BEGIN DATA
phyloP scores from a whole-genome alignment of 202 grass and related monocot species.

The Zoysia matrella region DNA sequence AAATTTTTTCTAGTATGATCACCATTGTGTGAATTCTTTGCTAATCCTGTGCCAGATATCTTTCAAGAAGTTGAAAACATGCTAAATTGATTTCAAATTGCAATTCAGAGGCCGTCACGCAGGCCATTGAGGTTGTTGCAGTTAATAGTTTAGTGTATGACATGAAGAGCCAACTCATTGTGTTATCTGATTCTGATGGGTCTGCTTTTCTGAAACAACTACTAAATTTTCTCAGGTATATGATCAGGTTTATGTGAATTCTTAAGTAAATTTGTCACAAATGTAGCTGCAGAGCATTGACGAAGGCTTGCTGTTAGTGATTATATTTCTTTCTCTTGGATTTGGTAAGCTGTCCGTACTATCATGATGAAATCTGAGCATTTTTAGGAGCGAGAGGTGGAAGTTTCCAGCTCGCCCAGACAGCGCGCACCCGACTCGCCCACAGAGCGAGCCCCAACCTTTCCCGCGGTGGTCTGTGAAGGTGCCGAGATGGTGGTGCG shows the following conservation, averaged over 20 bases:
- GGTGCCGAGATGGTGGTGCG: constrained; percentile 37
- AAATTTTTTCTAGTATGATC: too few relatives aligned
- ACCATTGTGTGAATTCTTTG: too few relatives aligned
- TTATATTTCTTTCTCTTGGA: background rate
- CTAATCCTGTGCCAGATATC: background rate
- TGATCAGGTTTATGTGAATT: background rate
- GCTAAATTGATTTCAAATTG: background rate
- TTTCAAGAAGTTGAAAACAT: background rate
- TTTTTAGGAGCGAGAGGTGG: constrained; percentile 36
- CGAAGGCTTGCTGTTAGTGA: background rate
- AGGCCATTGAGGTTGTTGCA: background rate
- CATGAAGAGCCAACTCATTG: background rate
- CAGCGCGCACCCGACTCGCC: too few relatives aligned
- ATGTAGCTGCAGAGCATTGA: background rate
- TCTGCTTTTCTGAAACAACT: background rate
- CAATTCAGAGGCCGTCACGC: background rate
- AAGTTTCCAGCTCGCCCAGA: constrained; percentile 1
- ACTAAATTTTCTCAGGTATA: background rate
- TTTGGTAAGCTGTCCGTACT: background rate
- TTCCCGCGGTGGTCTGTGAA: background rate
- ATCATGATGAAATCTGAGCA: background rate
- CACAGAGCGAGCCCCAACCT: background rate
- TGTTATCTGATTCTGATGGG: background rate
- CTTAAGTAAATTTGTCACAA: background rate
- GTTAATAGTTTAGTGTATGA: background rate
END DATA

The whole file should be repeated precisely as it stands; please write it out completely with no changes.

phyloP scores from a whole-genome alignment of 202 grass and related monocot species.

The Zoysia matrella region DNA sequence AAATTTTTTCTAGTATGATCACCATTGTGTGAATTCTTTGCTAATCCTGTGCCAGATATCTTTCAAGAAGTTGAAAACATGCTAAATTGATTTCAAATTGCAATTCAGAGGCCGTCACGCAGGCCATTGAGGTTGTTGCAGTTAATAGTTTAGTGTATGACATGAAGAGCCAACTCATTGTGTTATCTGATTCTGATGGGTCTGCTTTTCTGAAACAACTACTAAATTTTCTCAGGTATATGATCAGGTTTATGTGAATTCTTAAGTAAATTTGTCACAAATGTAGCTGCAGAGCATTGACGAAGGCTTGCTGTTAGTGATTATATTTCTTTCTCTTGGATTTGGTAAGCTGTCCGTACTATCATGATGAAATCTGAGCATTTTTAGGAGCGAGAGGTGGAAGTTTCCAGCTCGCCCAGACAGCGCGCACCCGACTCGCCCACAGAGCGAGCCCCAACCTTTCCCGCGGTGGTCTGTGAAGGTGCCGAGATGGTGGTGCG shows the following conservation, averaged over 20 bases:
- GGTGCCGAGATGGTGGTGCG: constrained; percentile 37
- AAATTTTTTCTAGTATGATC: too few relatives aligned
- ACCATTGTGTGAATTCTTTG: too few relatives aligned
- TTATATTTCTTTCTCTTGGA: background rate
- CTAATCCTGTGCCAGATATC: background rate
- TGATCAGGTTTATGTGAATT: background rate
- GCTAAATTGATTTCAAATTG: background rate
- TTTCAAGAAGTTGAAAACAT: background rate
- TTTTTAGGAGCGAGAGGTGG: constrained; percentile 36
- CGAAGGCTTGCTGTTAGTGA: background rate
- AGGCCATTGAGGTTGTTGCA: background rate
- CATGAAGAGCCAACTCATTG: background rate
- CAGCGCGCACCCGACTCGCC: too few relatives aligned
- ATGTAGCTGCAGAGCATTGA: background rate
- TCTGCTTTTCTGAAACAACT: background rate
- CAATTCAGAGGCCGTCACGC: background rate
- AAGTTTCCAGCTCGCCCAGA: constrained; percentile 1
- ACTAAATTTTCTCAGGTATA: background rate
- TTTGGTAAGCTGTCCGTACT: background rate
- TTCCCGCGGTGGTCTGTGAA: background rate
- ATCATGATGAAATCTGAGCA: background rate
- CACAGAGCGAGCCCCAACCT: background rate
- TGTTATCTGATTCTGATGGG: background rate
- CTTAAGTAAATTTGTCACAA: background rate
- GTTAATAGTTTAGTGTATGA: background rate